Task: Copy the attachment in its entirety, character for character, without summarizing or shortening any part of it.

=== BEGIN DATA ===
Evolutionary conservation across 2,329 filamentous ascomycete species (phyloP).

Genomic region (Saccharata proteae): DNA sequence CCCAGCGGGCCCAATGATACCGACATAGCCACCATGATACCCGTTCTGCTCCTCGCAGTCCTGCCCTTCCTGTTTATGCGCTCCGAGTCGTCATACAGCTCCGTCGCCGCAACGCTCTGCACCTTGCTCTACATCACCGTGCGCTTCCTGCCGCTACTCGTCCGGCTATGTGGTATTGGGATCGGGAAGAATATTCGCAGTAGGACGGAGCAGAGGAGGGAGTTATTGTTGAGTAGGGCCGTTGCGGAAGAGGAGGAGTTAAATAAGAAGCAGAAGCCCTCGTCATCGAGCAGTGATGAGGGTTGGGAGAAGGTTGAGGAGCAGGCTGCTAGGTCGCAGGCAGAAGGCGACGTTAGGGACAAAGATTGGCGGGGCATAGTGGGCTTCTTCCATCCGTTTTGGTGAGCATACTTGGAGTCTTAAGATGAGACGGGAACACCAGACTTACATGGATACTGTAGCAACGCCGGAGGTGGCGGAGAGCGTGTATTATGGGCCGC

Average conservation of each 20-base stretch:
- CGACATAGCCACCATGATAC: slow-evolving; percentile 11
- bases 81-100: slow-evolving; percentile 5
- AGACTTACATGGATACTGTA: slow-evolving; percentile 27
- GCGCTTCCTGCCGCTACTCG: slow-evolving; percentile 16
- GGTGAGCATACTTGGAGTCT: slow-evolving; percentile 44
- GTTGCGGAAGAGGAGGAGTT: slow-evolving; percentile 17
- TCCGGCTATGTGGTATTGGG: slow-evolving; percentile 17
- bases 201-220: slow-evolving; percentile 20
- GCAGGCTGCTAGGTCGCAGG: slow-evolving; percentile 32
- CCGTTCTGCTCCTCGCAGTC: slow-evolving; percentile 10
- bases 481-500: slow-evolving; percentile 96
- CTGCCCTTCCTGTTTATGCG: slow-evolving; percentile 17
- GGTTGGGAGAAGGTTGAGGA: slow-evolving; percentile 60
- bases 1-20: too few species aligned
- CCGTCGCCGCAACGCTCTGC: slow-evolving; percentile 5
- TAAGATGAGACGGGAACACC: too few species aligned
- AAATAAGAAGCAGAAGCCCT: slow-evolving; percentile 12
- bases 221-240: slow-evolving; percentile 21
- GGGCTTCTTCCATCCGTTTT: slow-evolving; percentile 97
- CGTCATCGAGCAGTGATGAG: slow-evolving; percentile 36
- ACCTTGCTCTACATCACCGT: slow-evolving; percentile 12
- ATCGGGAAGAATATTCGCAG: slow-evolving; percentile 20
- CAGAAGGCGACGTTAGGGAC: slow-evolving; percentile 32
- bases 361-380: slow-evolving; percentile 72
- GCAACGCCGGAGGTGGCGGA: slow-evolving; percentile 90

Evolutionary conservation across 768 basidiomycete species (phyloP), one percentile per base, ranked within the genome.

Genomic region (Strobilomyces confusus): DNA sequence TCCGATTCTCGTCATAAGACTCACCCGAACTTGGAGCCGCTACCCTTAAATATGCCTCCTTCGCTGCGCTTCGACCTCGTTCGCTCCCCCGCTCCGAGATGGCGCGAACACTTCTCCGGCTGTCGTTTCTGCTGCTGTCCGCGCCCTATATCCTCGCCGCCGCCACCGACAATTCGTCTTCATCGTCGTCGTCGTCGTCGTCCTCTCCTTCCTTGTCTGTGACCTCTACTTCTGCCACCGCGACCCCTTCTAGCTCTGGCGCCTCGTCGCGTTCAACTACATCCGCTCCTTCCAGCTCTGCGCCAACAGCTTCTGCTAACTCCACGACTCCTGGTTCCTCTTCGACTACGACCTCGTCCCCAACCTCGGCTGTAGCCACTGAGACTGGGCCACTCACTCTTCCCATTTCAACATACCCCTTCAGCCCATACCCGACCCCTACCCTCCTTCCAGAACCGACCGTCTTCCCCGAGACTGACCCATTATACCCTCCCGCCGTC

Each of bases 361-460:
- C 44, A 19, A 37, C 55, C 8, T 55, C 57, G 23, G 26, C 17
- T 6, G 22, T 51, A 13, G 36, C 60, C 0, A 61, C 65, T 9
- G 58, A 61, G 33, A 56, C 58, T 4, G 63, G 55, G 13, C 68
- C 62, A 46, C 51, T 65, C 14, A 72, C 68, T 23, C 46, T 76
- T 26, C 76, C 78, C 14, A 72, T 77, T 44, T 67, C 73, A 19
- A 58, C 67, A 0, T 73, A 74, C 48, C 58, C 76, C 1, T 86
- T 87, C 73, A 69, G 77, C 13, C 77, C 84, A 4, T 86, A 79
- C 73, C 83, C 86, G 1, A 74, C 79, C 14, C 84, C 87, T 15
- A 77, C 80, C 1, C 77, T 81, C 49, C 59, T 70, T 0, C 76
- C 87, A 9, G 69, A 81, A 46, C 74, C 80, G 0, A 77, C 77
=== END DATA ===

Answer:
Evolutionary conservation across 2,329 filamentous ascomycete species (phyloP).

Genomic region (Saccharata proteae): DNA sequence CCCAGCGGGCCCAATGATACCGACATAGCCACCATGATACCCGTTCTGCTCCTCGCAGTCCTGCCCTTCCTGTTTATGCGCTCCGAGTCGTCATACAGCTCCGTCGCCGCAACGCTCTGCACCTTGCTCTACATCACCGTGCGCTTCCTGCCGCTACTCGTCCGGCTATGTGGTATTGGGATCGGGAAGAATATTCGCAGTAGGACGGAGCAGAGGAGGGAGTTATTGTTGAGTAGGGCCGTTGCGGAAGAGGAGGAGTTAAATAAGAAGCAGAAGCCCTCGTCATCGAGCAGTGATGAGGGTTGGGAGAAGGTTGAGGAGCAGGCTGCTAGGTCGCAGGCAGAAGGCGACGTTAGGGACAAAGATTGGCGGGGCATAGTGGGCTTCTTCCATCCGTTTTGGTGAGCATACTTGGAGTCTTAAGATGAGACGGGAACACCAGACTTACATGGATACTGTAGCAACGCCGGAGGTGGCGGAGAGCGTGTATTATGGGCCGC

Average conservation of each 20-base stretch:
- CGACATAGCCACCATGATAC: slow-evolving; percentile 11
- bases 81-100: slow-evolving; percentile 5
- AGACTTACATGGATACTGTA: slow-evolving; percentile 27
- GCGCTTCCTGCCGCTACTCG: slow-evolving; percentile 16
- GGTGAGCATACTTGGAGTCT: slow-evolving; percentile 44
- GTTGCGGAAGAGGAGGAGTT: slow-evolving; percentile 17
- TCCGGCTATGTGGTATTGGG: slow-evolving; percentile 17
- bases 201-220: slow-evolving; percentile 20
- GCAGGCTGCTAGGTCGCAGG: slow-evolving; percentile 32
- CCGTTCTGCTCCTCGCAGTC: slow-evolving; percentile 10
- bases 481-500: slow-evolving; percentile 96
- CTGCCCTTCCTGTTTATGCG: slow-evolving; percentile 17
- GGTTGGGAGAAGGTTGAGGA: slow-evolving; percentile 60
- bases 1-20: too few species aligned
- CCGTCGCCGCAACGCTCTGC: slow-evolving; percentile 5
- TAAGATGAGACGGGAACACC: too few species aligned
- AAATAAGAAGCAGAAGCCCT: slow-evolving; percentile 12
- bases 221-240: slow-evolving; percentile 21
- GGGCTTCTTCCATCCGTTTT: slow-evolving; percentile 97
- CGTCATCGAGCAGTGATGAG: slow-evolving; percentile 36
- ACCTTGCTCTACATCACCGT: slow-evolving; percentile 12
- ATCGGGAAGAATATTCGCAG: slow-evolving; percentile 20
- CAGAAGGCGACGTTAGGGAC: slow-evolving; percentile 32
- bases 361-380: slow-evolving; percentile 72
- GCAACGCCGGAGGTGGCGGA: slow-evolving; percentile 90

Evolutionary conservation across 768 basidiomycete species (phyloP), one percentile per base, ranked within the genome.

Genomic region (Strobilomyces confusus): DNA sequence TCCGATTCTCGTCATAAGACTCACCCGAACTTGGAGCCGCTACCCTTAAATATGCCTCCTTCGCTGCGCTTCGACCTCGTTCGCTCCCCCGCTCCGAGATGGCGCGAACACTTCTCCGGCTGTCGTTTCTGCTGCTGTCCGCGCCCTATATCCTCGCCGCCGCCACCGACAATTCGTCTTCATCGTCGTCGTCGTCGTCGTCCTCTCCTTCCTTGTCTGTGACCTCTACTTCTGCCACCGCGACCCCTTCTAGCTCTGGCGCCTCGTCGCGTTCAACTACATCCGCTCCTTCCAGCTCTGCGCCAACAGCTTCTGCTAACTCCACGACTCCTGGTTCCTCTTCGACTACGACCTCGTCCCCAACCTCGGCTGTAGCCACTGAGACTGGGCCACTCACTCTTCCCATTTCAACATACCCCTTCAGCCCATACCCGACCCCTACCCTCCTTCCAGAACCGACCGTCTTCCCCGAGACTGACCCATTATACCCTCCCGCCGTC

Each of bases 361-460:
- C 44, A 19, A 37, C 55, C 8, T 55, C 57, G 23, G 26, C 17
- T 6, G 22, T 51, A 13, G 36, C 60, C 0, A 61, C 65, T 9
- G 58, A 61, G 33, A 56, C 58, T 4, G 63, G 55, G 13, C 68
- C 62, A 46, C 51, T 65, C 14, A 72, C 68, T 23, C 46, T 76
- T 26, C 76, C 78, C 14, A 72, T 77, T 44, T 67, C 73, A 19
- A 58, C 67, A 0, T 73, A 74, C 48, C 58, C 76, C 1, T 86
- T 87, C 73, A 69, G 77, C 13, C 77, C 84, A 4, T 86, A 79
- C 73, C 83, C 86, G 1, A 74, C 79, C 14, C 84, C 87, T 15
- A 77, C 80, C 1, C 77, T 81, C 49, C 59, T 70, T 0, C 76
- C 87, A 9, G 69, A 81, A 46, C 74, C 80, G 0, A 77, C 77